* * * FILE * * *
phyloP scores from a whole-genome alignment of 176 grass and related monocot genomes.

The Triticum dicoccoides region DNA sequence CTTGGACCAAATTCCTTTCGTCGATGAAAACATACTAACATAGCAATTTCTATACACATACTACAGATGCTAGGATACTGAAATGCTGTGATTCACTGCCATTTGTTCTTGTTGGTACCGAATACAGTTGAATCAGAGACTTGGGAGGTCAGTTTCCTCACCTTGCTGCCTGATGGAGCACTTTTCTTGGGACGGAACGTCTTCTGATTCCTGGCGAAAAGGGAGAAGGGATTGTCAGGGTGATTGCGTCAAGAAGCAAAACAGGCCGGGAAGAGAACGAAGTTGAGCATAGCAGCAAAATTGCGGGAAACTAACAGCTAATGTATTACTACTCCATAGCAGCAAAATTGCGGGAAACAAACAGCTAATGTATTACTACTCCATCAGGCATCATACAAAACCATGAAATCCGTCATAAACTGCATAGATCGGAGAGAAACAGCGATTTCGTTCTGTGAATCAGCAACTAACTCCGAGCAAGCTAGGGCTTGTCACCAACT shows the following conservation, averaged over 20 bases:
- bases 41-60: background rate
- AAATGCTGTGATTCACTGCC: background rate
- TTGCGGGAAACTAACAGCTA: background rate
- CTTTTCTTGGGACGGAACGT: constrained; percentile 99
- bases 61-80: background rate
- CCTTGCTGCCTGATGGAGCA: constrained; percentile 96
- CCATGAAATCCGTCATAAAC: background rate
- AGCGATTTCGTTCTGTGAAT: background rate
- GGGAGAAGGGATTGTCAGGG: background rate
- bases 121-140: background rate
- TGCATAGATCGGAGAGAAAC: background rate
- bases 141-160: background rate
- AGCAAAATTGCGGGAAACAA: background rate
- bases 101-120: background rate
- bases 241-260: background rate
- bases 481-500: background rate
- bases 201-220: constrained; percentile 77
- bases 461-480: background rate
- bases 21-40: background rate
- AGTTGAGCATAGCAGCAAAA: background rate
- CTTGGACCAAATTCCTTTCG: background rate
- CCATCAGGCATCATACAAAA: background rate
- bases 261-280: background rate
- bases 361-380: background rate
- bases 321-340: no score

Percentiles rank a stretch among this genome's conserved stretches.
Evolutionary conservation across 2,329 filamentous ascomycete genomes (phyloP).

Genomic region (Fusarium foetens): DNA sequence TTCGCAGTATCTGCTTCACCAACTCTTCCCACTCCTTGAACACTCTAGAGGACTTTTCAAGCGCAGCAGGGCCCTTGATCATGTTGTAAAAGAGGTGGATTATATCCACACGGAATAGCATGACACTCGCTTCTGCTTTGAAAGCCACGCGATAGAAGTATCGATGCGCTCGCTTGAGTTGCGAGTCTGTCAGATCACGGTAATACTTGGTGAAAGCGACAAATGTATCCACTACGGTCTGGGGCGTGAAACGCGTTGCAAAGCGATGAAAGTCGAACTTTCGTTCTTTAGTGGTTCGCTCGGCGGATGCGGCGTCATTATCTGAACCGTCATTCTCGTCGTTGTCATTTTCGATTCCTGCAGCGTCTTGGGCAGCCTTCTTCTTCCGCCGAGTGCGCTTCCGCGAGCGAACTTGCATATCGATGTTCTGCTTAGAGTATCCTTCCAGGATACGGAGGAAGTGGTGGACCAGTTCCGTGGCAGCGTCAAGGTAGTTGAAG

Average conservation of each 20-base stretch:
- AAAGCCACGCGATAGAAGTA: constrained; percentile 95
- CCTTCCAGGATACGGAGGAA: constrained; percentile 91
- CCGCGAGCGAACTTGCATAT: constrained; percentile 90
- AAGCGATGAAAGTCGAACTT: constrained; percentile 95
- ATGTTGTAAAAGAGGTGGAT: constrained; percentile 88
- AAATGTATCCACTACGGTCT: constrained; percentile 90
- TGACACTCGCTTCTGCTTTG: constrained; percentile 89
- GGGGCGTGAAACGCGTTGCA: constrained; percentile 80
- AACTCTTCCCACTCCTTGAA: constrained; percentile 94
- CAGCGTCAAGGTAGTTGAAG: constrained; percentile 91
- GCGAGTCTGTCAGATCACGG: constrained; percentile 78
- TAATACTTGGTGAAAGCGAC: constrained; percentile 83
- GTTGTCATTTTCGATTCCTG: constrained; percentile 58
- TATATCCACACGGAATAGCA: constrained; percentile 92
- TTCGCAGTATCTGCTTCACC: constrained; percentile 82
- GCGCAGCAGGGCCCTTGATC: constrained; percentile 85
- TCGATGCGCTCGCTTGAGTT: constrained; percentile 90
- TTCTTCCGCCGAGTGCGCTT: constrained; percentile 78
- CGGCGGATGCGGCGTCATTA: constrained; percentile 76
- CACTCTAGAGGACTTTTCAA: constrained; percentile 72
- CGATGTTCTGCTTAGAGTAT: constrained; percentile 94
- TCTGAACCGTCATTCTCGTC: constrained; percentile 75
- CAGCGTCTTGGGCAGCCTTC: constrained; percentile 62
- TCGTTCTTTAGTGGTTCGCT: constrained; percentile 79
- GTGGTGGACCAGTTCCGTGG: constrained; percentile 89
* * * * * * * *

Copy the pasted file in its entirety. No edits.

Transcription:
phyloP scores from a whole-genome alignment of 176 grass and related monocot genomes.

The Triticum dicoccoides region DNA sequence CTTGGACCAAATTCCTTTCGTCGATGAAAACATACTAACATAGCAATTTCTATACACATACTACAGATGCTAGGATACTGAAATGCTGTGATTCACTGCCATTTGTTCTTGTTGGTACCGAATACAGTTGAATCAGAGACTTGGGAGGTCAGTTTCCTCACCTTGCTGCCTGATGGAGCACTTTTCTTGGGACGGAACGTCTTCTGATTCCTGGCGAAAAGGGAGAAGGGATTGTCAGGGTGATTGCGTCAAGAAGCAAAACAGGCCGGGAAGAGAACGAAGTTGAGCATAGCAGCAAAATTGCGGGAAACTAACAGCTAATGTATTACTACTCCATAGCAGCAAAATTGCGGGAAACAAACAGCTAATGTATTACTACTCCATCAGGCATCATACAAAACCATGAAATCCGTCATAAACTGCATAGATCGGAGAGAAACAGCGATTTCGTTCTGTGAATCAGCAACTAACTCCGAGCAAGCTAGGGCTTGTCACCAACT shows the following conservation, averaged over 20 bases:
- bases 41-60: background rate
- AAATGCTGTGATTCACTGCC: background rate
- TTGCGGGAAACTAACAGCTA: background rate
- CTTTTCTTGGGACGGAACGT: constrained; percentile 99
- bases 61-80: background rate
- CCTTGCTGCCTGATGGAGCA: constrained; percentile 96
- CCATGAAATCCGTCATAAAC: background rate
- AGCGATTTCGTTCTGTGAAT: background rate
- GGGAGAAGGGATTGTCAGGG: background rate
- bases 121-140: background rate
- TGCATAGATCGGAGAGAAAC: background rate
- bases 141-160: background rate
- AGCAAAATTGCGGGAAACAA: background rate
- bases 101-120: background rate
- bases 241-260: background rate
- bases 481-500: background rate
- bases 201-220: constrained; percentile 77
- bases 461-480: background rate
- bases 21-40: background rate
- AGTTGAGCATAGCAGCAAAA: background rate
- CTTGGACCAAATTCCTTTCG: background rate
- CCATCAGGCATCATACAAAA: background rate
- bases 261-280: background rate
- bases 361-380: background rate
- bases 321-340: no score

Percentiles rank a stretch among this genome's conserved stretches.
Evolutionary conservation across 2,329 filamentous ascomycete genomes (phyloP).

Genomic region (Fusarium foetens): DNA sequence TTCGCAGTATCTGCTTCACCAACTCTTCCCACTCCTTGAACACTCTAGAGGACTTTTCAAGCGCAGCAGGGCCCTTGATCATGTTGTAAAAGAGGTGGATTATATCCACACGGAATAGCATGACACTCGCTTCTGCTTTGAAAGCCACGCGATAGAAGTATCGATGCGCTCGCTTGAGTTGCGAGTCTGTCAGATCACGGTAATACTTGGTGAAAGCGACAAATGTATCCACTACGGTCTGGGGCGTGAAACGCGTTGCAAAGCGATGAAAGTCGAACTTTCGTTCTTTAGTGGTTCGCTCGGCGGATGCGGCGTCATTATCTGAACCGTCATTCTCGTCGTTGTCATTTTCGATTCCTGCAGCGTCTTGGGCAGCCTTCTTCTTCCGCCGAGTGCGCTTCCGCGAGCGAACTTGCATATCGATGTTCTGCTTAGAGTATCCTTCCAGGATACGGAGGAAGTGGTGGACCAGTTCCGTGGCAGCGTCAAGGTAGTTGAAG

Average conservation of each 20-base stretch:
- AAAGCCACGCGATAGAAGTA: constrained; percentile 95
- CCTTCCAGGATACGGAGGAA: constrained; percentile 91
- CCGCGAGCGAACTTGCATAT: constrained; percentile 90
- AAGCGATGAAAGTCGAACTT: constrained; percentile 95
- ATGTTGTAAAAGAGGTGGAT: constrained; percentile 88
- AAATGTATCCACTACGGTCT: constrained; percentile 90
- TGACACTCGCTTCTGCTTTG: constrained; percentile 89
- GGGGCGTGAAACGCGTTGCA: constrained; percentile 80
- AACTCTTCCCACTCCTTGAA: constrained; percentile 94
- CAGCGTCAAGGTAGTTGAAG: constrained; percentile 91
- GCGAGTCTGTCAGATCACGG: constrained; percentile 78
- TAATACTTGGTGAAAGCGAC: constrained; percentile 83
- GTTGTCATTTTCGATTCCTG: constrained; percentile 58
- TATATCCACACGGAATAGCA: constrained; percentile 92
- TTCGCAGTATCTGCTTCACC: constrained; percentile 82
- GCGCAGCAGGGCCCTTGATC: constrained; percentile 85
- TCGATGCGCTCGCTTGAGTT: constrained; percentile 90
- TTCTTCCGCCGAGTGCGCTT: constrained; percentile 78
- CGGCGGATGCGGCGTCATTA: constrained; percentile 76
- CACTCTAGAGGACTTTTCAA: constrained; percentile 72
- CGATGTTCTGCTTAGAGTAT: constrained; percentile 94
- TCTGAACCGTCATTCTCGTC: constrained; percentile 75
- CAGCGTCTTGGGCAGCCTTC: constrained; percentile 62
- TCGTTCTTTAGTGGTTCGCT: constrained; percentile 79
- GTGGTGGACCAGTTCCGTGG: constrained; percentile 89